Shane Lowry and Michael Hoey three off lead in Germany
Hoey recovers from triple-bogey seven at opening hole in Cologne
Michael Hoey’s round contained nine birdies. Photograph: Paul Thomas/Getty Images
Lowry also secured three birdies on the front nine, with just a single bogey on the 10th as he moved to nine under, three shots off the lead at the half-way stage.
Michael Hoey also finished the second round on nine under, but was left to rue a horrible treble bogey on the first hole. In what can only be described as a roller-coaster 18 holes, Hoey also accumulated nine birdies and three bogeys and the aforementioned calamity.
England’s Danny Willett was able to laugh off a stiff neck and shoulder and an amateur-like shank at his last hole as he maintained his share of the lead in Cologne on 12 under..
The 26-year-old saw his 155-yard approach to the ninth – the last of his second round – veer wildly off to the right, narrowly clearing the water guarding the adjacent 18th green and coming up just short of the putting surface.
From there the 2012 champion saved par to keep a bogey off his card as he finished with a 68, a score matched by playing partner and co-leader Rafa Cabrera-Bello.
“Twelve under was a great score for two days and the shoulder was good early on,” said Willett, who missed Wednesday’s pro-am because of his neck problem.
“I completely forgot to take any pills after nine holes and I could feel it in the last few holes.
“The only thing you can do is laugh as it (the shank) is not something that happens very often.”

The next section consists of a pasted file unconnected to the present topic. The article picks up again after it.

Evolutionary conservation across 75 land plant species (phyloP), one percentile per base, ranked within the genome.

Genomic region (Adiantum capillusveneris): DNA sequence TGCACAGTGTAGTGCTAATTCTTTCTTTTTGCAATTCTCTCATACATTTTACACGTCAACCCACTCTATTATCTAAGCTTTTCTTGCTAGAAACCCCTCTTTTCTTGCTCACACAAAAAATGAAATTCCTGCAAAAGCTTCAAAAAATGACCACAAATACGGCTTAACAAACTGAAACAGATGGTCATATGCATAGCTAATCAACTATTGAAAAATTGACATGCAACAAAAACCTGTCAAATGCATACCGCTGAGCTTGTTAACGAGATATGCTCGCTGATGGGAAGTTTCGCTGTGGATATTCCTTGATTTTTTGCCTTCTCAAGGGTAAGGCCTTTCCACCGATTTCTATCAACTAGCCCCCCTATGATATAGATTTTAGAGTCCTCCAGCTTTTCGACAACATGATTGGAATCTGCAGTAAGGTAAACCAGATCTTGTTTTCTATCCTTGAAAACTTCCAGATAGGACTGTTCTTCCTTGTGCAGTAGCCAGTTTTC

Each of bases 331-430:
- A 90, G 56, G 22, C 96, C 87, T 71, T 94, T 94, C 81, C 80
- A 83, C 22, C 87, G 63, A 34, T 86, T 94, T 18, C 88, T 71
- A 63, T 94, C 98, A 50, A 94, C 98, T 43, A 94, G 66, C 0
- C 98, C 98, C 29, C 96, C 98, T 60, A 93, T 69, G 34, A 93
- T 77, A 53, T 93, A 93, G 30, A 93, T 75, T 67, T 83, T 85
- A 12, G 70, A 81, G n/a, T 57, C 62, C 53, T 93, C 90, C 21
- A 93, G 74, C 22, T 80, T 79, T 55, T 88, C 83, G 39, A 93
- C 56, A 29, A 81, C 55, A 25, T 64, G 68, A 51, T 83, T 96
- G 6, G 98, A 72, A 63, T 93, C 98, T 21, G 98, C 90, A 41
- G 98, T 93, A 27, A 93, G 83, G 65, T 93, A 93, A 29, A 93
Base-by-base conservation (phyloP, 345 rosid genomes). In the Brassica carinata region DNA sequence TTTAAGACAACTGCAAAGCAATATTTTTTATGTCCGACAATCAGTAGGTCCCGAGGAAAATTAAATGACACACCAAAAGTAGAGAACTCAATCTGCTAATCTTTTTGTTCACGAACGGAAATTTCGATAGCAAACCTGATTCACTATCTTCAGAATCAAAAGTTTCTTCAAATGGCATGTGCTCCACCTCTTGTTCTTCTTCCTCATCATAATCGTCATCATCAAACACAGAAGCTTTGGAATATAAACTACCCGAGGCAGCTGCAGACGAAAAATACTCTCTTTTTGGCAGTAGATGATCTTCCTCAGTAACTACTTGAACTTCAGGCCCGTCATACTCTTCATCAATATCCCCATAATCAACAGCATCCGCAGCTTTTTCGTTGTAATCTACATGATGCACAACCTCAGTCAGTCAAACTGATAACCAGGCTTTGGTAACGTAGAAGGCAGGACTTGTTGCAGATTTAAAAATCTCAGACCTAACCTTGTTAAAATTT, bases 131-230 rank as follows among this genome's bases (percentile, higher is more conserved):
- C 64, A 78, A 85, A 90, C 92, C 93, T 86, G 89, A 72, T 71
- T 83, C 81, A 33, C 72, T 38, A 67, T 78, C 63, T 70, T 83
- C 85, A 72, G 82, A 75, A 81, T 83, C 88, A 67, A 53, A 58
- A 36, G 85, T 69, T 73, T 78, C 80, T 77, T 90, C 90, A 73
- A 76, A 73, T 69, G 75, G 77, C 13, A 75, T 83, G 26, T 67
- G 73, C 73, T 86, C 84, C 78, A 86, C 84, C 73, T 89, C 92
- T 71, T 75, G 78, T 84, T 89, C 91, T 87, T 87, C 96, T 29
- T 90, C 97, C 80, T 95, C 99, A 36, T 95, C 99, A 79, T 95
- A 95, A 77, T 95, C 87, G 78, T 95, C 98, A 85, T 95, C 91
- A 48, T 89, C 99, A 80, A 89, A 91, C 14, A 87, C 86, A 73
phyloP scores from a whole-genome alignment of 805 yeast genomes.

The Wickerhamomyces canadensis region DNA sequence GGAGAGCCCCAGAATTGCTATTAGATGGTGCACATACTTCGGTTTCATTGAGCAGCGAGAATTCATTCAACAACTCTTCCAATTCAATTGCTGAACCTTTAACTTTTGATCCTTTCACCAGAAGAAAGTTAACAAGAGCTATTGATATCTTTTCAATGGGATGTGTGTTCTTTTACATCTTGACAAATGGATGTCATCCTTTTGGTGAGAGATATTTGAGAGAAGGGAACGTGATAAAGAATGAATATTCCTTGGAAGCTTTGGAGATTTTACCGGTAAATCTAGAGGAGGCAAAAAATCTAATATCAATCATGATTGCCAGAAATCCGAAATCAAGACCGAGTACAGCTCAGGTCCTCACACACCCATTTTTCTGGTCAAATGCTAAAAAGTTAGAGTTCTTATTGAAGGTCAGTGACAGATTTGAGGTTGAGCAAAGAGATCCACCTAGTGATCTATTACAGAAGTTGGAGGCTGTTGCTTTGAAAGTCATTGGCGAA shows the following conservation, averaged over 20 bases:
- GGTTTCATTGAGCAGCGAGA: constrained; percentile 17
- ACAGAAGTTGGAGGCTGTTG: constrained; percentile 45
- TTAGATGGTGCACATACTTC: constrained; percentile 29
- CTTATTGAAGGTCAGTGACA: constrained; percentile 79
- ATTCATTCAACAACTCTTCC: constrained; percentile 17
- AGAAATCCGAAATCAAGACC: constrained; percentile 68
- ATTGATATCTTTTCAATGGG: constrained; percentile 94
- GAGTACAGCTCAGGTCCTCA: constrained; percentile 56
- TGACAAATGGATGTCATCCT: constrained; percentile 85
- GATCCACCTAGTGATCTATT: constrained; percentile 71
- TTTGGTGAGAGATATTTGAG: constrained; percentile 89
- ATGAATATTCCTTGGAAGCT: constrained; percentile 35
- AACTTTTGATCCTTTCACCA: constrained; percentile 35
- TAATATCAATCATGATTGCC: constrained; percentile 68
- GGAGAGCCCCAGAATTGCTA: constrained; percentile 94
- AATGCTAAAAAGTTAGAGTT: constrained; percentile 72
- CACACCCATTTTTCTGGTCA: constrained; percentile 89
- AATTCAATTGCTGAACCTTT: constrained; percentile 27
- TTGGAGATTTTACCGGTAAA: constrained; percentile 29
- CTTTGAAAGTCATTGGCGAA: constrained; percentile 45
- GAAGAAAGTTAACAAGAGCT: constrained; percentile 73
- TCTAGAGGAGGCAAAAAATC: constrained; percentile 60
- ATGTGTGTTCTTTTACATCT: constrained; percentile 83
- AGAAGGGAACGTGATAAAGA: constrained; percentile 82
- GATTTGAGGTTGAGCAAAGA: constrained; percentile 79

Cabrera-Bello’s round was not without incident either as he called a penalty on himself for a double-hit at the par-five seventh after clipping the ball twice hitting out of the greenside rough, resulting in his only bogey of the day.
Larrazabal, winner in 2011, shot a best of the day 63 which was matched by England’s Paul Waring who narrowly missed a birdie putt at the last to close on nine under.
Argentinian Grillo was five under through 11 holes but finished with a 66, although that was still good enough for a share of top spot.
The 21-year-old admits his performances over the last two days have helped put a smile back on his face.
“It’s been a rough couple of months personally and on the golf course so I’m happy with the week so far,” he said.
“My dad passed away in December so it has been a long six months dealing with everything you have to deal with back home.
“I’ve learned a lot of things about life with that and I think I am growing up fast.”
Denmark’s Andreas Harto, who in 14 events this season has yet to win a single euro in prize money, made his first cut of the year after a round of 66 moved him to within two of the leaders to guarantee him a payday of at least €3,649 – although if he maintains his position in the top 10 he will receive more than 10 times that amount.
Harto was in the pack at 10 under alongside South African Branden Grace, Spain’s Miguel Angel Jimenez, German Alex Cejka, Sweden’s Robert Karlsson and Scot Craig Lee.
US Open champion and home favourite Martin Kaymer, on his first appearance since winning his second Major at Pinehurst earlier this month, missed the cut after a 73 left him one over.
Damien McGrane s just made the cut by one shot, a bogey at the last in a one-under 71 leaving him with an anxious wait, but Gareth Maybin, Kevin Phelan, Paul McGinley, Peter Lawrie and Simon Thornton all missed out.